Planned Impact

The very nature of this research will allow for multiple and far ranging non-academic impacts. The research focus on the various stakeholders across different sites provides an excellent opportunity to add real value. Even at this early stage we can identify a number of different beneficiaries, but we also recognise that a core part of the project will be to find those groups who are currently 'hidden' beneficiaries and give them the opportunity to learn from and be influenced by the research project. The various methods of engagement are described fully in the 'Pathways to Impact' document.


SCHOOL FOCUSED COMMUNITY: School children (past, current and future); parents/carers; teachers; Head Teachers; school support staff; school Governors; local community; Local Education Authority.

The research will allow for a greater understanding of how the immediate school environment affects the purpose and aims and school - especially learning and raising aspirations. The study will provide evidence for these groups as to the suitability of the school for the stated purpose and 'value for money' in this respect. Beyond the sample schools, the study will provide evidence of the importance of design in the learning environment.

GOVERNMENT AUDIENCES: Department for Education; Office for Standards in Education; Training and Development Agency for Schools; The Treasury; Department for Business, Innovation and Skills; Department for Communities and Local Government; Department of Energy and Climate Change - plus the equivalents outside of the relevant jurisdiction.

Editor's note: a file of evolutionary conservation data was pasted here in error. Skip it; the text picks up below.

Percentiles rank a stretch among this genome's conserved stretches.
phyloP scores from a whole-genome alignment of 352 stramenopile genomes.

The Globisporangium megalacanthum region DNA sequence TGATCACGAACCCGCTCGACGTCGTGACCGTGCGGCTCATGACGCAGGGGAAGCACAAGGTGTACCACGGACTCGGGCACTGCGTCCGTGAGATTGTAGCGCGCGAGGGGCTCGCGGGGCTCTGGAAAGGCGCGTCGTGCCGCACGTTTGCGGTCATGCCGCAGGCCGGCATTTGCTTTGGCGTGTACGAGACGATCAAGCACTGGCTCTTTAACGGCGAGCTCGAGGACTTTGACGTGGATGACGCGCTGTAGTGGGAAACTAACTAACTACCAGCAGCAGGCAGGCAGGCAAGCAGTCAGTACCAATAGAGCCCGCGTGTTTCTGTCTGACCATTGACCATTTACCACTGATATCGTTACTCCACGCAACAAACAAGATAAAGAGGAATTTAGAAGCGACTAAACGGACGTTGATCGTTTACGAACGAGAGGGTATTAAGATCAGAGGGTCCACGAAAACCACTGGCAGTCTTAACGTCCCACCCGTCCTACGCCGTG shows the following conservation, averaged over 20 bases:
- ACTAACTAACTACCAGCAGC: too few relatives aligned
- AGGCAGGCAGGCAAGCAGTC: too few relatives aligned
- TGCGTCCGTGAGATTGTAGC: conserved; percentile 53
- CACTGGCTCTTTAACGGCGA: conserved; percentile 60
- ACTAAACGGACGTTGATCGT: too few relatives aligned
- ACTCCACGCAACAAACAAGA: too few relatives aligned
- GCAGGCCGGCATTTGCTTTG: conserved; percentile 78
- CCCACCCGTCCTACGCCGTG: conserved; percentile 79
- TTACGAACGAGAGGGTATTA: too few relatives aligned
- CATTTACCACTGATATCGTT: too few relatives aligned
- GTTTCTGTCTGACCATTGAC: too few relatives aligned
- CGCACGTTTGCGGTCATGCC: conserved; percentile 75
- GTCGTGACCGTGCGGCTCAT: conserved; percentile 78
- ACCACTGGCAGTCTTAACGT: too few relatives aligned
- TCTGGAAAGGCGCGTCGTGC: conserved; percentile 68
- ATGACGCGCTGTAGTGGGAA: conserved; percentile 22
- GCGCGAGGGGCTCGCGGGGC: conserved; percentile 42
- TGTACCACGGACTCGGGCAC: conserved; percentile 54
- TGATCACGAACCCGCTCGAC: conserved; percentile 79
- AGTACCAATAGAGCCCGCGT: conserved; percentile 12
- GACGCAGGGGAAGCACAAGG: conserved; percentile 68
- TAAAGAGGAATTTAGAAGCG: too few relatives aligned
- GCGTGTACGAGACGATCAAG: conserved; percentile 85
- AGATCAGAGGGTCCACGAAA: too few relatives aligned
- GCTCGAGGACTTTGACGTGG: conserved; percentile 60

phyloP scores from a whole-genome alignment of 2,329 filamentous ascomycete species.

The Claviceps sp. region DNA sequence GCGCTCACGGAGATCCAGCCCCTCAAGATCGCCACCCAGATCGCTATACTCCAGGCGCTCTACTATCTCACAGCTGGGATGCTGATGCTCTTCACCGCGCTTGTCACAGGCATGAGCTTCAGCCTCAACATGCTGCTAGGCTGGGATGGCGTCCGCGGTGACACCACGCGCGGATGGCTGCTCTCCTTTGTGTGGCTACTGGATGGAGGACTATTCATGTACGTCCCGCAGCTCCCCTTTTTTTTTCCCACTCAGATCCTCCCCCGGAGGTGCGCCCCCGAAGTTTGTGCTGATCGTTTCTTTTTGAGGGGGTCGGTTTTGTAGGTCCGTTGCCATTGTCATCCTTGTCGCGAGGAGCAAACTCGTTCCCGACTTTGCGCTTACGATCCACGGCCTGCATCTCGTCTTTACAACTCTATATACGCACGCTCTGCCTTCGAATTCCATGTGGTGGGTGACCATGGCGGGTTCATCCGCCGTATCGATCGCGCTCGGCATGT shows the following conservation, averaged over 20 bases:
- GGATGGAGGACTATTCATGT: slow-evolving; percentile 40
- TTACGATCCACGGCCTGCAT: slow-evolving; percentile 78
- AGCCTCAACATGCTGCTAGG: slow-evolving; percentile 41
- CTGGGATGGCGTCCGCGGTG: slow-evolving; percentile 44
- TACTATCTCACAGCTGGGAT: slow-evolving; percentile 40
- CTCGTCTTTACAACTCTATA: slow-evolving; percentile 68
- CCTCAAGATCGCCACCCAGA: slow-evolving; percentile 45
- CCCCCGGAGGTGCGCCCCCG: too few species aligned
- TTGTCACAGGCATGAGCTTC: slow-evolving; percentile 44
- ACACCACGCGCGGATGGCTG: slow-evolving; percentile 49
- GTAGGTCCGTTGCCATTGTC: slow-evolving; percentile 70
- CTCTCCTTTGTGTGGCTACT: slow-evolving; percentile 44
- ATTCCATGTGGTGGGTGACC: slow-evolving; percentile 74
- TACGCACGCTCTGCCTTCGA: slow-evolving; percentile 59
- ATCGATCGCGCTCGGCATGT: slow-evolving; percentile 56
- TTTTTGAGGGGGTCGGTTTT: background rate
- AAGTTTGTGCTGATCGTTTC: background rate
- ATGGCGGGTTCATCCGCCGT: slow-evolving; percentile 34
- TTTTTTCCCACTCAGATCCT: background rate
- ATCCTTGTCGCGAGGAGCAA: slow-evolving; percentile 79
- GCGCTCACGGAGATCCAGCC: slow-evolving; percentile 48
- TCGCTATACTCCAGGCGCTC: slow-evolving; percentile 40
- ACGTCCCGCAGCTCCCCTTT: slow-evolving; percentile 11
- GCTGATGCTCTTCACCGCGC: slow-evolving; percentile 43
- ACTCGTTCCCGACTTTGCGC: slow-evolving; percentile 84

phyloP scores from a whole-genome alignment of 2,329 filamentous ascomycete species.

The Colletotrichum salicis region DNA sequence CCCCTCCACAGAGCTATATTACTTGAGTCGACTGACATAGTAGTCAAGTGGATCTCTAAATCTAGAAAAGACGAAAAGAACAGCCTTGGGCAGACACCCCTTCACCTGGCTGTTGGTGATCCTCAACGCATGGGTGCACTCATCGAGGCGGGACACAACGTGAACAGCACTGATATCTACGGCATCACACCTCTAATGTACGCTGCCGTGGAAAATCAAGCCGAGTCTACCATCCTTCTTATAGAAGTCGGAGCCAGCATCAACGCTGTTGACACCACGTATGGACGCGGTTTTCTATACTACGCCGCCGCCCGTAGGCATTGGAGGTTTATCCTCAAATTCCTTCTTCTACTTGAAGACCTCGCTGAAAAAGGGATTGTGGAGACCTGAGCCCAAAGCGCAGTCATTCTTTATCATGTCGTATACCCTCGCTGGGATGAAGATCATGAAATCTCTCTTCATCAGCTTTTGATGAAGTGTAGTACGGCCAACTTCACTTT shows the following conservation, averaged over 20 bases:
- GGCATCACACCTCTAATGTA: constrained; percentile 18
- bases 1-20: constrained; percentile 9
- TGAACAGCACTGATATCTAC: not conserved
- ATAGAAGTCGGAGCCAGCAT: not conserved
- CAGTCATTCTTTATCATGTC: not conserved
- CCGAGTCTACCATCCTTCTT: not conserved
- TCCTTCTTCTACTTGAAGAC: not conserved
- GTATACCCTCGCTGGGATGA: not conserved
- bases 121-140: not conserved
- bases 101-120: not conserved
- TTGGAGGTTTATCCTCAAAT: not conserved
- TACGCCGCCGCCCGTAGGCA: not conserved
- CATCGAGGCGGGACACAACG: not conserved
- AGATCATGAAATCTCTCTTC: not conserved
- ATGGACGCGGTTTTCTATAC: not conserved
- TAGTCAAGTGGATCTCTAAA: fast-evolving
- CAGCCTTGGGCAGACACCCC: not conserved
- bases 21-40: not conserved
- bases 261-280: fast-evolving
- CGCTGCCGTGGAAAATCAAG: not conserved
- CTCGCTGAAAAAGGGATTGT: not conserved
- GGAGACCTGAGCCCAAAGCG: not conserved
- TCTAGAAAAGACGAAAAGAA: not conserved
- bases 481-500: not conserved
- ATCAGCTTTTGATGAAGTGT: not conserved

This research will aim to fill the gaps in knowledge about the links between the immediate environment and the process of education and learning. It will take the debate further than ever before and allow for a more complete discussion about the place of design in public spaces.

BUSINESS USERS: Architectural firms working for both private and public clients, not limited to the design of educational buildings.

Architects (whether working on private or public commissions) will be benefit from the relatively rare feedback based on post-occupancy. This 'next stage' in user led design will help when thinking about the design and functioning of buildings in the future, making the user even more central than ever.

PROFESSIONAL ORGANISATIONS AND RELEVANT CHARITIES: Royal Institute of British Architects (RIBA); Open-City; British Council for School Environments (BCSE); Centre for Effective Learning Environments (CELE) at the Organisation for Economic Co-operation and Development (OECD); The Sorrell Foundation.

Professional organisations will allow for the wider dissemination of the research findings and will benefit from being able to keep their members informed of the latest information available. It will also help inform debate amongst the members of these organisations in order to further develop understanding of the issues.

POSTGRADUATE STUDENTS: Architecture; Design; Education.

Postgraduates (both at Bath and beyond) will be able to benefit from the new research and help to ensure that their work is both cutting edge and relevant to the world outside of academia.


This includes those members of the public who have an interest in design and those with an interest in the educational attainment of children and young people. Making the information available to the general public will enable a wider discussion about the place of design in the public world and considerations of value for money (both financial value and non-financial value).


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Related Projects

Project Reference Relationship Related To Start End Award Value
AH/J011924/1 01/11/2012 31/01/2013 £423,434
AH/J011924/2 Transfer AH/J011924/1 01/02/2013 30/04/2016 £389,571
Description see oxford submission AH/J011924/2
Exploitation Route see oxford submission AH/J011924/2
Sectors Education

Description see oxford submission AH/J011924/2
First Year Of Impact 2014
Sector Creative Economy